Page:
Were the lengths to which these psychiatrists went to calm the mad mind heroic, or simply cruel? Canadian doctor Heinz Lehmann, for instance, noting that the psyches of his schizophrenic patients seemed much clearer when they were felled by high fevers, sought out ways of inducing in his patients the most extreme temperatures he could, going so far as to inject turpentine into the abdominal wall of one female patient in the hope that the infected abscess formed in the wake of such a procedure would cause a fever high enough to quell her hallucinations. Some have criticized Lehmann for what they consider cruelty, but it’s more likely that this doctor, who would later become one of the first North American prescribers of Thorazine, had the best of intentions, so driven was he to find ways of suppressing psychosis.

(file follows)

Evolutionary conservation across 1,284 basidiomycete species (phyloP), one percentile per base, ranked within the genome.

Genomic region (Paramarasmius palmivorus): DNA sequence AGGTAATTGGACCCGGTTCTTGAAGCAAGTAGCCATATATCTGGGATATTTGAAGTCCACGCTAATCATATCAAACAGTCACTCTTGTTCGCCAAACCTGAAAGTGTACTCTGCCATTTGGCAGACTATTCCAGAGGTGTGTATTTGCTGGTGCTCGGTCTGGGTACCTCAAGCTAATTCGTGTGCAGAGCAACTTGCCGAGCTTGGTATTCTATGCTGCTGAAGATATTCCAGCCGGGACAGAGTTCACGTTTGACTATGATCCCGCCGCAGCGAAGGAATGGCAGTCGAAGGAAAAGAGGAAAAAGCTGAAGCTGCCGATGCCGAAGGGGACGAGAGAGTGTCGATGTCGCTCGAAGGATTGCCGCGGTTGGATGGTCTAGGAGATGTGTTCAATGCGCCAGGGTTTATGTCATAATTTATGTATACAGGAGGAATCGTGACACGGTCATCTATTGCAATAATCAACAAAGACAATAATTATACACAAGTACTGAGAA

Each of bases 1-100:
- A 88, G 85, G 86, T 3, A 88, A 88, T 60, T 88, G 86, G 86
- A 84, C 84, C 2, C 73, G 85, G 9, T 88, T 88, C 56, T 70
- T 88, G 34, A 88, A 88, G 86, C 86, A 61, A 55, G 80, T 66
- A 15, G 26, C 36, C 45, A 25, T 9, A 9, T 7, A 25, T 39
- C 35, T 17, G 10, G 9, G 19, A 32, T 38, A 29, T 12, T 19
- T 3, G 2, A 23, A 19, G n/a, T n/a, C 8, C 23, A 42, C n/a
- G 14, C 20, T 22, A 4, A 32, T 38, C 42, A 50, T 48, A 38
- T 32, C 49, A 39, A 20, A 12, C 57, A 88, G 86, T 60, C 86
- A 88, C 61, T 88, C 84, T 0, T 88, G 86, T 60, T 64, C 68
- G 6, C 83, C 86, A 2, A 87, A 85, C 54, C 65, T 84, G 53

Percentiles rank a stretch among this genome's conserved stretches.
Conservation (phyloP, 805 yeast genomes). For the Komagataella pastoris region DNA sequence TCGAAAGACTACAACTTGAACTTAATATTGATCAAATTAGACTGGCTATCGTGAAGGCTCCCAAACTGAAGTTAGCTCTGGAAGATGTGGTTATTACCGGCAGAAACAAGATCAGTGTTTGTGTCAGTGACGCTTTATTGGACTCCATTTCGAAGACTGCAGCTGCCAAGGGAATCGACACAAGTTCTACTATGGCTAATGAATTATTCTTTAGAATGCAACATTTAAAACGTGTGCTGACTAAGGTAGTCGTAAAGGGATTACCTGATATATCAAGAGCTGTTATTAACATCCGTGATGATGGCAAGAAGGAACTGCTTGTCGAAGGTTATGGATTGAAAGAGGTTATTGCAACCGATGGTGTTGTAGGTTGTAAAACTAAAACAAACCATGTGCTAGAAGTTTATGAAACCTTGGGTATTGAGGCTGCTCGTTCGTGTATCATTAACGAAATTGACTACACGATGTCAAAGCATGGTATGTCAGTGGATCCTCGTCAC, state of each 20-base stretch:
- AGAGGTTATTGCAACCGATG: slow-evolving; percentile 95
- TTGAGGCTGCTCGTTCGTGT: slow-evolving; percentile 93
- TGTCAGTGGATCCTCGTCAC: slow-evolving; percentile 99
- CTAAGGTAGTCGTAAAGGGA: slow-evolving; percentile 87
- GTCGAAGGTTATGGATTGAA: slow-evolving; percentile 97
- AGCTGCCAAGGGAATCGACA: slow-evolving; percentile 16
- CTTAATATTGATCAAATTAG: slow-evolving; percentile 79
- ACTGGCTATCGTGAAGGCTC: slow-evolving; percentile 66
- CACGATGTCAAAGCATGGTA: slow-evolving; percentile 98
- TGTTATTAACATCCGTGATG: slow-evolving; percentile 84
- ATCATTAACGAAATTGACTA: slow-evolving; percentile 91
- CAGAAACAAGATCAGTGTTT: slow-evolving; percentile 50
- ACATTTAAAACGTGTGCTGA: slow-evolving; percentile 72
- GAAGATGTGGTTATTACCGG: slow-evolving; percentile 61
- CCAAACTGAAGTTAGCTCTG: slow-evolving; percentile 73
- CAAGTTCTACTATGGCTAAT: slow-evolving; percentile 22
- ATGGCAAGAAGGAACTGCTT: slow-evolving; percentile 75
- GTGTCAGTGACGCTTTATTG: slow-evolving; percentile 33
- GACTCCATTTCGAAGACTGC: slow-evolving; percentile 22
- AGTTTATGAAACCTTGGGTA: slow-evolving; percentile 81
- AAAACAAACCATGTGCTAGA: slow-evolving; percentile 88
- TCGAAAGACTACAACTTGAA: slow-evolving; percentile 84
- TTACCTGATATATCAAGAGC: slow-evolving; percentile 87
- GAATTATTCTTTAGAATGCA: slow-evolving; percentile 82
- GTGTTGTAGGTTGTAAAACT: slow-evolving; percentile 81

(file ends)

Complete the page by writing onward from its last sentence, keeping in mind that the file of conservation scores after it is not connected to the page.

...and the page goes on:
- "In her informative and detailed new book, Blue Dreams, Lauren Slater traces the meandering, mercurial history of psychiatric drug discovery...She is at her most prescient when discussing Prozac, from its initial promise to its saturation of American culture...Slater also helps to further debunk the 'chemical imbalance' myth of mental illness, citing 'the paucity of evidence' supporting the role of neurotransmitters in depression...The most moving and ultimately most compelling parts of Blue Dreams are those where Slater recounts her harrowing history of drug treatment for bipolar illness. Here she illuminates the long-term physical effects of these medications, a subject rarely addressed in the psychiatrist's office...Slater wisely points out that anyone who ingests a pill for the treatment of, say, depression or anxiety or psychosis is essentially introducing a foreign substance into the brain. And yet, she goes on to say, what would you have people with a serious mental illness do? There are surely untold numbers of those who, without the benefit of a drug for their mental illness, would be dead. Slater considers herself one of them. In details both lyrical and crushingly painful, Slater describes her lifelong struggle with what Winston Churchill called the 'black dog' of depression. There is the nightmarish daydream of a sun that burns day and night, that never sets, leaving her 'trapped in a white hysterical light.'...Blue Dreams is a raw and honest memoir, and frankly one of the few that show the truly dark side of medication--even as that medication saves lives."—Amy Ellis Nutt, Washington Post